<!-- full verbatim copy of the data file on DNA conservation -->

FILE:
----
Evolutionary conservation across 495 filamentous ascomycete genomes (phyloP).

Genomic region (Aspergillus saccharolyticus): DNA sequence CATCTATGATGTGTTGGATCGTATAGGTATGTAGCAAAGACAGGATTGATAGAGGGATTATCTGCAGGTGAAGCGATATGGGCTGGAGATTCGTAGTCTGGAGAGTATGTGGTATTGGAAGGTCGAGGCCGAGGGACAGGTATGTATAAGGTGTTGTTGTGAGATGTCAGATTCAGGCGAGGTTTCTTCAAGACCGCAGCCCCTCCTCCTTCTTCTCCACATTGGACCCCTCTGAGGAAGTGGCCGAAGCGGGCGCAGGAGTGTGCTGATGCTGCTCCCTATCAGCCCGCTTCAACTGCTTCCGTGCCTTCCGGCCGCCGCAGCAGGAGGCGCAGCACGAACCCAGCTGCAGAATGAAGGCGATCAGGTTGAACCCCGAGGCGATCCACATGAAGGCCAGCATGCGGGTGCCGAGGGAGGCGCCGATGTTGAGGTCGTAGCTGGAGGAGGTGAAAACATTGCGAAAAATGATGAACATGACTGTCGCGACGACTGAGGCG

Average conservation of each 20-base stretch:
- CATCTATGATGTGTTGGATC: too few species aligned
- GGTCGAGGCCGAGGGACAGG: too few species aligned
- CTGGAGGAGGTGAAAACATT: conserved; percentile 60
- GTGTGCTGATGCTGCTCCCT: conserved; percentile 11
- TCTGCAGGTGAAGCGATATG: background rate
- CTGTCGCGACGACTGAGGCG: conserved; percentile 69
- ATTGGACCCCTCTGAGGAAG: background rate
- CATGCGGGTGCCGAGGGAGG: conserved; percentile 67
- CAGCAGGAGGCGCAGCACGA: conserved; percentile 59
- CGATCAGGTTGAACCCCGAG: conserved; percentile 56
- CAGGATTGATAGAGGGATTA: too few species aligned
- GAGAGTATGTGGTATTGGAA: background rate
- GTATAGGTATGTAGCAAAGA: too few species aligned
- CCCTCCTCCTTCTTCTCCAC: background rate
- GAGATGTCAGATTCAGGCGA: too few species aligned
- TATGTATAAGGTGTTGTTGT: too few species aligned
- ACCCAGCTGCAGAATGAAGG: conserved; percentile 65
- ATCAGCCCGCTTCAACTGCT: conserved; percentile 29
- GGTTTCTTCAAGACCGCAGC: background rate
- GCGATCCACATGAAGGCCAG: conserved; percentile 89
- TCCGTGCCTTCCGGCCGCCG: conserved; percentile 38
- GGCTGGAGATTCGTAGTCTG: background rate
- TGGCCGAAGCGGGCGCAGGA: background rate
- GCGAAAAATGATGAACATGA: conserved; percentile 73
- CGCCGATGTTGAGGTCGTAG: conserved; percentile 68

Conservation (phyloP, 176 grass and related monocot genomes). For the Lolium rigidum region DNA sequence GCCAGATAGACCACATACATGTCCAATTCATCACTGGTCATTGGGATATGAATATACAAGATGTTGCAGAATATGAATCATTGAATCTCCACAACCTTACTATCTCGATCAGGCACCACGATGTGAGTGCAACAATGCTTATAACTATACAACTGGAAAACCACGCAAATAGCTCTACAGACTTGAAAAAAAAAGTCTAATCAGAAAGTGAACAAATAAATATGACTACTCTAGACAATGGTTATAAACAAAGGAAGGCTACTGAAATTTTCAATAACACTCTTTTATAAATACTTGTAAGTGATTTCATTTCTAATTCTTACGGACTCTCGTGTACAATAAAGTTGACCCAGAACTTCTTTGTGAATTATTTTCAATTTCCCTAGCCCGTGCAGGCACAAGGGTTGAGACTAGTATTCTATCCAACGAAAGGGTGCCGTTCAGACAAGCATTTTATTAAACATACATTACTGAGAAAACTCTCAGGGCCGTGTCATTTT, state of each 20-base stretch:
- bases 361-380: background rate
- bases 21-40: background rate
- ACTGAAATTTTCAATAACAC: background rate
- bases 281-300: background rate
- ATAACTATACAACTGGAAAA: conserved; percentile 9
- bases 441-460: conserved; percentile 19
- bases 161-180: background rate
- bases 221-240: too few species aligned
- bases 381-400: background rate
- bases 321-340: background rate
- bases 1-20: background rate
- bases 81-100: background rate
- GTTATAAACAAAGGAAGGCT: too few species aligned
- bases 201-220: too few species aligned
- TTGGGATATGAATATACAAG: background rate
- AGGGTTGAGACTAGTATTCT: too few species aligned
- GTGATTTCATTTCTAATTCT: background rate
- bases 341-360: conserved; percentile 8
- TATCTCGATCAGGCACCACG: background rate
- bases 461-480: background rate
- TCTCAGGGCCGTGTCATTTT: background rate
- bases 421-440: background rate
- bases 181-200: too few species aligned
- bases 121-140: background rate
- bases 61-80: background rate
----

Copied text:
Evolutionary conservation across 495 filamentous ascomycete genomes (phyloP).

Genomic region (Aspergillus saccharolyticus): DNA sequence CATCTATGATGTGTTGGATCGTATAGGTATGTAGCAAAGACAGGATTGATAGAGGGATTATCTGCAGGTGAAGCGATATGGGCTGGAGATTCGTAGTCTGGAGAGTATGTGGTATTGGAAGGTCGAGGCCGAGGGACAGGTATGTATAAGGTGTTGTTGTGAGATGTCAGATTCAGGCGAGGTTTCTTCAAGACCGCAGCCCCTCCTCCTTCTTCTCCACATTGGACCCCTCTGAGGAAGTGGCCGAAGCGGGCGCAGGAGTGTGCTGATGCTGCTCCCTATCAGCCCGCTTCAACTGCTTCCGTGCCTTCCGGCCGCCGCAGCAGGAGGCGCAGCACGAACCCAGCTGCAGAATGAAGGCGATCAGGTTGAACCCCGAGGCGATCCACATGAAGGCCAGCATGCGGGTGCCGAGGGAGGCGCCGATGTTGAGGTCGTAGCTGGAGGAGGTGAAAACATTGCGAAAAATGATGAACATGACTGTCGCGACGACTGAGGCG

Average conservation of each 20-base stretch:
- CATCTATGATGTGTTGGATC: too few species aligned
- GGTCGAGGCCGAGGGACAGG: too few species aligned
- CTGGAGGAGGTGAAAACATT: conserved; percentile 60
- GTGTGCTGATGCTGCTCCCT: conserved; percentile 11
- TCTGCAGGTGAAGCGATATG: background rate
- CTGTCGCGACGACTGAGGCG: conserved; percentile 69
- ATTGGACCCCTCTGAGGAAG: background rate
- CATGCGGGTGCCGAGGGAGG: conserved; percentile 67
- CAGCAGGAGGCGCAGCACGA: conserved; percentile 59
- CGATCAGGTTGAACCCCGAG: conserved; percentile 56
- CAGGATTGATAGAGGGATTA: too few species aligned
- GAGAGTATGTGGTATTGGAA: background rate
- GTATAGGTATGTAGCAAAGA: too few species aligned
- CCCTCCTCCTTCTTCTCCAC: background rate
- GAGATGTCAGATTCAGGCGA: too few species aligned
- TATGTATAAGGTGTTGTTGT: too few species aligned
- ACCCAGCTGCAGAATGAAGG: conserved; percentile 65
- ATCAGCCCGCTTCAACTGCT: conserved; percentile 29
- GGTTTCTTCAAGACCGCAGC: background rate
- GCGATCCACATGAAGGCCAG: conserved; percentile 89
- TCCGTGCCTTCCGGCCGCCG: conserved; percentile 38
- GGCTGGAGATTCGTAGTCTG: background rate
- TGGCCGAAGCGGGCGCAGGA: background rate
- GCGAAAAATGATGAACATGA: conserved; percentile 73
- CGCCGATGTTGAGGTCGTAG: conserved; percentile 68

Conservation (phyloP, 176 grass and related monocot genomes). For the Lolium rigidum region DNA sequence GCCAGATAGACCACATACATGTCCAATTCATCACTGGTCATTGGGATATGAATATACAAGATGTTGCAGAATATGAATCATTGAATCTCCACAACCTTACTATCTCGATCAGGCACCACGATGTGAGTGCAACAATGCTTATAACTATACAACTGGAAAACCACGCAAATAGCTCTACAGACTTGAAAAAAAAAGTCTAATCAGAAAGTGAACAAATAAATATGACTACTCTAGACAATGGTTATAAACAAAGGAAGGCTACTGAAATTTTCAATAACACTCTTTTATAAATACTTGTAAGTGATTTCATTTCTAATTCTTACGGACTCTCGTGTACAATAAAGTTGACCCAGAACTTCTTTGTGAATTATTTTCAATTTCCCTAGCCCGTGCAGGCACAAGGGTTGAGACTAGTATTCTATCCAACGAAAGGGTGCCGTTCAGACAAGCATTTTATTAAACATACATTACTGAGAAAACTCTCAGGGCCGTGTCATTTT, state of each 20-base stretch:
- bases 361-380: background rate
- bases 21-40: background rate
- ACTGAAATTTTCAATAACAC: background rate
- bases 281-300: background rate
- ATAACTATACAACTGGAAAA: conserved; percentile 9
- bases 441-460: conserved; percentile 19
- bases 161-180: background rate
- bases 221-240: too few species aligned
- bases 381-400: background rate
- bases 321-340: background rate
- bases 1-20: background rate
- bases 81-100: background rate
- GTTATAAACAAAGGAAGGCT: too few species aligned
- bases 201-220: too few species aligned
- TTGGGATATGAATATACAAG: background rate
- AGGGTTGAGACTAGTATTCT: too few species aligned
- GTGATTTCATTTCTAATTCT: background rate
- bases 341-360: conserved; percentile 8
- TATCTCGATCAGGCACCACG: background rate
- bases 461-480: background rate
- TCTCAGGGCCGTGTCATTTT: background rate
- bases 421-440: background rate
- bases 181-200: too few species aligned
- bases 121-140: background rate
- bases 61-80: background rate